Linda Franklin gives us an in-depth look at what dating entails when starting over...
The thing is with dating again at this age and stage is that you know one date can open out onto a whole new life and myriad possible new ways of being - or it can lead to feelings of dejection, irritation and a knowledge the whole thing was just a complete waste of make-up - or shaving lotion or whatever... So it's vital to get yourself 'date-ready'. This means not only deciding the amount of preparation you want to put into getting yourself looking your best, but also psychologically girding yourself up for whatever the assignment involves.
There are two main schools of thought on the first, ranging from a quick swipe under the armpits with a baby wipe and a hopeful smile, to checking yourself into a spa for a couple of weeks to lose two stone, ten years and all trace of the former you. Now obviously how you pitch it will depend on your degree of determination to be part of a couple again and how hopeful you feel about your prospect. But personal style comes into play here.
A friend of mine keeps it very low key with the attitude she's checking them out first and foremost - and if they like first date with her then they'll be bowled over on the second when she'll pull out all the stops. The only problem is that - presenting herself so poorly at the first date - she in fact rarely gets a second opportunity...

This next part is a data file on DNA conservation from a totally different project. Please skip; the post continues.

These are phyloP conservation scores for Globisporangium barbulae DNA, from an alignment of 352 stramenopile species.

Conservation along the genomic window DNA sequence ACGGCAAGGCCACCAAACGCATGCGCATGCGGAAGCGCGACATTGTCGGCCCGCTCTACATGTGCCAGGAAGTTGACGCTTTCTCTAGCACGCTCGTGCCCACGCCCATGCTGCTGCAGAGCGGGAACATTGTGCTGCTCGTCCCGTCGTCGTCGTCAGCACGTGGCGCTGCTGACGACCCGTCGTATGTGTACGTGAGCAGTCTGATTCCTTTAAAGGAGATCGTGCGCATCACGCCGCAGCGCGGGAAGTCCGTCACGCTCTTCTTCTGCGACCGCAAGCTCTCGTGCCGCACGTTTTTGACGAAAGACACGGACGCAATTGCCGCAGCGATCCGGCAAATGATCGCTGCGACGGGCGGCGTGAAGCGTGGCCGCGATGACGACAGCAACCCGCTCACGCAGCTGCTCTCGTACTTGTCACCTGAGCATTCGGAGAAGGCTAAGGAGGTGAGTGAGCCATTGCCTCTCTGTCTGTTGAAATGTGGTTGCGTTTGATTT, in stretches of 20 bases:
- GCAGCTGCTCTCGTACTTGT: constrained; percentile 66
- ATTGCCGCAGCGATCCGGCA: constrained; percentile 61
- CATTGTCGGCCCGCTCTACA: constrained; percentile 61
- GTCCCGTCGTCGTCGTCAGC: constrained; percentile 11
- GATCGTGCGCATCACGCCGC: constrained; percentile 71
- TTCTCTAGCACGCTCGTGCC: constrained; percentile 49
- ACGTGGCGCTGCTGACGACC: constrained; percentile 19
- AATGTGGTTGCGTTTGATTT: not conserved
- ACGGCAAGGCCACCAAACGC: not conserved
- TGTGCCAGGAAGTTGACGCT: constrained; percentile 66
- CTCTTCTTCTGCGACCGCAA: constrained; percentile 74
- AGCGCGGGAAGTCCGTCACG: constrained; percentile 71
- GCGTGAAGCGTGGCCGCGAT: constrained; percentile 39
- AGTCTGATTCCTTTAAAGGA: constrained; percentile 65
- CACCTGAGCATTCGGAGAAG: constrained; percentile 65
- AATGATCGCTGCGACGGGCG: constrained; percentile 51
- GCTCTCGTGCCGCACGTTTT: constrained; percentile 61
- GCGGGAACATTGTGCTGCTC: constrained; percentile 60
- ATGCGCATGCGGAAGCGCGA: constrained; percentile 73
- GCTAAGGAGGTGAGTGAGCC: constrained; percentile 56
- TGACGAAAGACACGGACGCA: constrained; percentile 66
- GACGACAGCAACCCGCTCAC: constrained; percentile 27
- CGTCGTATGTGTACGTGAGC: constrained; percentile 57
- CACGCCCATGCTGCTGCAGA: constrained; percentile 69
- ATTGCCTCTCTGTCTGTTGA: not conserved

Meanwhile another friend of mine - a guy - says he uses every date as a means of making him keep up his grooming schedule. No matter how unpromising the prospect the thought of being inspected at close quarters forces him to pluck eyebrows, deal with ingrowing hairs, exfoliate, do a face pack and manicure and make sure his hair is all it should be and his clothes are in perfect nick. Even if the date was ghastly he rationalises that at least he's upped his personal game on the grooming front.
And it is worth mentioning here, by the way, that what is acceptable in the loose standards of a marriage is not acceptable on the dating scene. A new woman - if she's attracted at all - will be looking at male hands and fingernails and wondering if she'd like them on her... My personal 'thing' is: does he floss regularly and know his way around an electric toothbrush? And many guys are turned off by - inter alia - grotty, unsexy underwear.
A friend of mine decided she wouldn't be sleeping with a new guy on the first date no matter what - so chose her whacked out and grubby 'comfort undies' over the enticing 'sex undies' she does have. Alas, she was so bowled over by him she got drunk, passed out and he had to put her to bed. When she woke up in the morning she groaned with the realisation he'd seen her grubby bra straps held together by a safety pin: they were still safely on her... And no, he didn't call. Think it through to the small things: it's those things that can make you feel great in yourself. And, anyway, what guy doesn't like to hear the swish of stockings as you cross your legs - even if he's not going to be feeling your stocking tops that night?